"On the subject of security, President Calderon went against all logic and turned it into the country's only issue," said Aguilar, who was spokesman for previous President Vicente Fox. "The theme itself is addictive for the media, and generates a negative social mood."
It's difficult to say if drug violence has risen because the government no longer provides numbers, something that started under Calderon, who last released drug-war death statistics in September 2011.
The newspaper Reforma, one of several media outlets that count murders linked to organized crime, said that in December, the first month of the new government, there were 755 drug-related killings, compared to 699 in November. In Calderon's six-year term, some 70,000 people lost their lives to drug violence, the newspaper reported, with at least 20,000 believed missing.
Pena Nieto's election marked the return to power of the Institutional Revolutionary Party, or PRI, which ran Mexico for 71 years. Under Calderon, violence exploded and cartels splintered. Many Mexicans believed drug violence would start to wane with the return of the PRI, assuming it would negotiate to keep the peace — something party leaders have consistently denied.
Upon taking office Dec. 1, Pena Nieto announced that he would work to restore peace, saying the government would change its security strategy to reducing murders, kidnappings and extortion more than going after cartel leaders . He released a security plan that was not clearly different from Calderon's. Among the few specifics was a plan to establish a gendarmerie to patrol dangerous areas, a force that will take several years to build. Meanwhile he is keeping the military on the streets, just as Calderon did.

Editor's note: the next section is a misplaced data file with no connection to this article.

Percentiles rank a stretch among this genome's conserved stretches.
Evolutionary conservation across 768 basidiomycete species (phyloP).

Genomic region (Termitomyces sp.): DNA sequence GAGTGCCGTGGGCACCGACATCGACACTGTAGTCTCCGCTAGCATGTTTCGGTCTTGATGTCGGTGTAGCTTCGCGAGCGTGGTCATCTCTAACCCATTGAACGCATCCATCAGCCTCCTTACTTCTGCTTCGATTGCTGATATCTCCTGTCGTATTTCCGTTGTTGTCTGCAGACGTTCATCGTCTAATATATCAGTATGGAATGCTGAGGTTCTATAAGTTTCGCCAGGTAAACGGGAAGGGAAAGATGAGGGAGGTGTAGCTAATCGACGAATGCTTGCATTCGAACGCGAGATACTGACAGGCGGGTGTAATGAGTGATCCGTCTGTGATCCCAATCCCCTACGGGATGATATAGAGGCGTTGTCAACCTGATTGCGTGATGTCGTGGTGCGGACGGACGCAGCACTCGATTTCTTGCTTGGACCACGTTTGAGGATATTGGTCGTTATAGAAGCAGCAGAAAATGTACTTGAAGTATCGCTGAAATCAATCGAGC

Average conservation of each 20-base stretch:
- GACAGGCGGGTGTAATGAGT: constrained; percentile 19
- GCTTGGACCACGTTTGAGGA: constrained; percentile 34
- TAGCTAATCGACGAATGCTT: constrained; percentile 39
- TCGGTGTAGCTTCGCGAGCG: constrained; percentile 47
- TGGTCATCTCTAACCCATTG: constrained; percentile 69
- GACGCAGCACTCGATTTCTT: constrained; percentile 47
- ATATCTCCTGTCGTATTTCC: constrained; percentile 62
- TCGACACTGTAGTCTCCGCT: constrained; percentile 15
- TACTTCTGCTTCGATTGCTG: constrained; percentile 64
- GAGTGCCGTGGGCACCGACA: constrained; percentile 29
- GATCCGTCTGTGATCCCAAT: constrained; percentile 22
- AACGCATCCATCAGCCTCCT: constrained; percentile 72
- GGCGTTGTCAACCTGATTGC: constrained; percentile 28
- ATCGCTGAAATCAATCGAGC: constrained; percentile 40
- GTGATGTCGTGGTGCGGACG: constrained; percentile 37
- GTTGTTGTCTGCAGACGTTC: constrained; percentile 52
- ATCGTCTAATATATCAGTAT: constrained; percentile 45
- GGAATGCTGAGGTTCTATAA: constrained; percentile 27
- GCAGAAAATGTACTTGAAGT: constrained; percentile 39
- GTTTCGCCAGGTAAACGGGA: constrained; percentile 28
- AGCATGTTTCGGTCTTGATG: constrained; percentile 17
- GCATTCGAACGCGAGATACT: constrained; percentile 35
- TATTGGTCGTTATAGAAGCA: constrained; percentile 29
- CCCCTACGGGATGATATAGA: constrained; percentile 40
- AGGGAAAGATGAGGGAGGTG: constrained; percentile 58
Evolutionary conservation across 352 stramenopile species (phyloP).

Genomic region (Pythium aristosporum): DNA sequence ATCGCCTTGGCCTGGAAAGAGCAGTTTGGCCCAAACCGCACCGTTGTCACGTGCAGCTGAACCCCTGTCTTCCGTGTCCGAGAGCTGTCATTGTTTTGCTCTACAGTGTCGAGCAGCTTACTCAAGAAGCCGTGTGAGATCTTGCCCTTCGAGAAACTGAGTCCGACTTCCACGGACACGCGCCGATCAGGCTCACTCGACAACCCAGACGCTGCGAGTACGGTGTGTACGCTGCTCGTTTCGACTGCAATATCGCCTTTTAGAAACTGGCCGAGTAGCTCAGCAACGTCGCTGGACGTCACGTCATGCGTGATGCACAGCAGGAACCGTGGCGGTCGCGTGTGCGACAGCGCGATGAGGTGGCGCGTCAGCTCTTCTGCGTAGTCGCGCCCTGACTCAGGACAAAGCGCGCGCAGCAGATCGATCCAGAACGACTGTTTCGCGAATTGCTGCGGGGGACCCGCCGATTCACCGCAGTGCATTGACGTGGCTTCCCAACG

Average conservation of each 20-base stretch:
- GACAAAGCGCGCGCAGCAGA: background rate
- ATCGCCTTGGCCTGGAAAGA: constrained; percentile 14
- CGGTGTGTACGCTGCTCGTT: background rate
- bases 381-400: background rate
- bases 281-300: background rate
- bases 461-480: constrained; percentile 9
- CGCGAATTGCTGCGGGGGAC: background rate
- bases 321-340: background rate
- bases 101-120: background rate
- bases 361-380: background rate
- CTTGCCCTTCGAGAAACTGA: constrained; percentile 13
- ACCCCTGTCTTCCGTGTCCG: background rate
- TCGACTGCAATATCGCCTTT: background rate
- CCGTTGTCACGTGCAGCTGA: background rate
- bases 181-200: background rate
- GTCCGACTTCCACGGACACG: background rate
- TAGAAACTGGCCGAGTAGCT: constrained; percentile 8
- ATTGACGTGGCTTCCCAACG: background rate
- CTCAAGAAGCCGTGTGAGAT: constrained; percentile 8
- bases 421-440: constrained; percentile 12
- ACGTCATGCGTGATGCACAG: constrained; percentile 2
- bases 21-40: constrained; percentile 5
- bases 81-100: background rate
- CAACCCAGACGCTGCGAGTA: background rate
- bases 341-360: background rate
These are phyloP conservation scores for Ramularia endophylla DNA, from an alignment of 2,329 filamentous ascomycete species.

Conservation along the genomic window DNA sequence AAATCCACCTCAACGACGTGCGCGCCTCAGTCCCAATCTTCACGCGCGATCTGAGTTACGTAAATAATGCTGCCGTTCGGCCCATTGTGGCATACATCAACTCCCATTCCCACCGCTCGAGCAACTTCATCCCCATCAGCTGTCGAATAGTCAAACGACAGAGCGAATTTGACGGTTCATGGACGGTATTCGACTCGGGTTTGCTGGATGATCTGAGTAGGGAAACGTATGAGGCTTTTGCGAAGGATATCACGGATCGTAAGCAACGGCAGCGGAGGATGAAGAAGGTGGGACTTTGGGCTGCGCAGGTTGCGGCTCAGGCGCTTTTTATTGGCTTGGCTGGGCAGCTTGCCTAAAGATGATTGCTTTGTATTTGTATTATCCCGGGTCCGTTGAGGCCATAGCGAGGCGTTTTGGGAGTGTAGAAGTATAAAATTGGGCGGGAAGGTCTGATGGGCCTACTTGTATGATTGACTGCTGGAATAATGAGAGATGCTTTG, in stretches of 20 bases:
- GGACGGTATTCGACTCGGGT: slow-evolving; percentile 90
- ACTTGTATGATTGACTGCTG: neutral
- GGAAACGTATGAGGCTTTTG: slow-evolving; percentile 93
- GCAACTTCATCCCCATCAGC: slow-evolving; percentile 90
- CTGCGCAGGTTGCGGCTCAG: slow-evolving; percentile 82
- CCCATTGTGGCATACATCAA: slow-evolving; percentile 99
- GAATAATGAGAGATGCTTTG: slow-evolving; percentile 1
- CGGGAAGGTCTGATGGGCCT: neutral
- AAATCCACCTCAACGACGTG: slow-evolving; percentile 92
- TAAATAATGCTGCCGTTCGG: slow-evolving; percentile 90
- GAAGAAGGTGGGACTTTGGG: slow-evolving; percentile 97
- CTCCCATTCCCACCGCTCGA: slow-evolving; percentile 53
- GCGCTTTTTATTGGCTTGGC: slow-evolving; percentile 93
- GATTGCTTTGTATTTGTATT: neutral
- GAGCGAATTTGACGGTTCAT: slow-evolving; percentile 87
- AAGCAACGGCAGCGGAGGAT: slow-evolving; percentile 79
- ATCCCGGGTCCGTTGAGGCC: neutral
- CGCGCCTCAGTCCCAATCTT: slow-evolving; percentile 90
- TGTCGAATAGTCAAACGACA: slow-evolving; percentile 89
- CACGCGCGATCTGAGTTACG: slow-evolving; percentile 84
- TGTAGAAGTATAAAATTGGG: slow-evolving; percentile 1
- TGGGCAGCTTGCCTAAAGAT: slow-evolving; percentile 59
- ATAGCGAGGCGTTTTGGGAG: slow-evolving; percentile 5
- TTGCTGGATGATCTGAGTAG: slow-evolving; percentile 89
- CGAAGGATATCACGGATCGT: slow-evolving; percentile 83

The Pena Nieto government also said that it will only talk about violence in terms of "hard data."
Eduardo Sánchez, the undersecretary for media in the Interior Ministry, told Mexico's official news agency last week that the federal government will no longer present detainees to the media or mention prisoners' aliases — be it "the Squirrel" or "El Brad Pitt" — a highly criticized practice under Calderon.
The idea, Sanchez said, is to avoid glorifying violence, which is already celebrated in some circles through music and clothing styles.
"We don't want the youth in this country to feel like crime is attractive or a good place in increase your social economic status," Sanchez told local reporters last week.
He said the government has arrested 854 people for drug-related crimes its first month in office, and said 69 criminals were killed in confrontations with the armed forces. But he would not say to which organized crime groups they belonged or the circumstances of their deaths or capture.
Carlos Reyes, spokesman for the congressional delegation of the opposition Democratic Revolution Party, was critical of the new approach.
"The actions of the government need to be transparent in terms of being precise about the level of the problem and how you're going to address it, not evade or disguise it," he said.
Edna Jaime, director of the policy analysis firm Mexico Evaluates, it's too early to criticize the new government's approach.
"The dynamic of violence is not going to change in a month or a month and half," she said, though she added that the government should have a strategy by now. The narrative will change "when it's accompanied by real change," she added.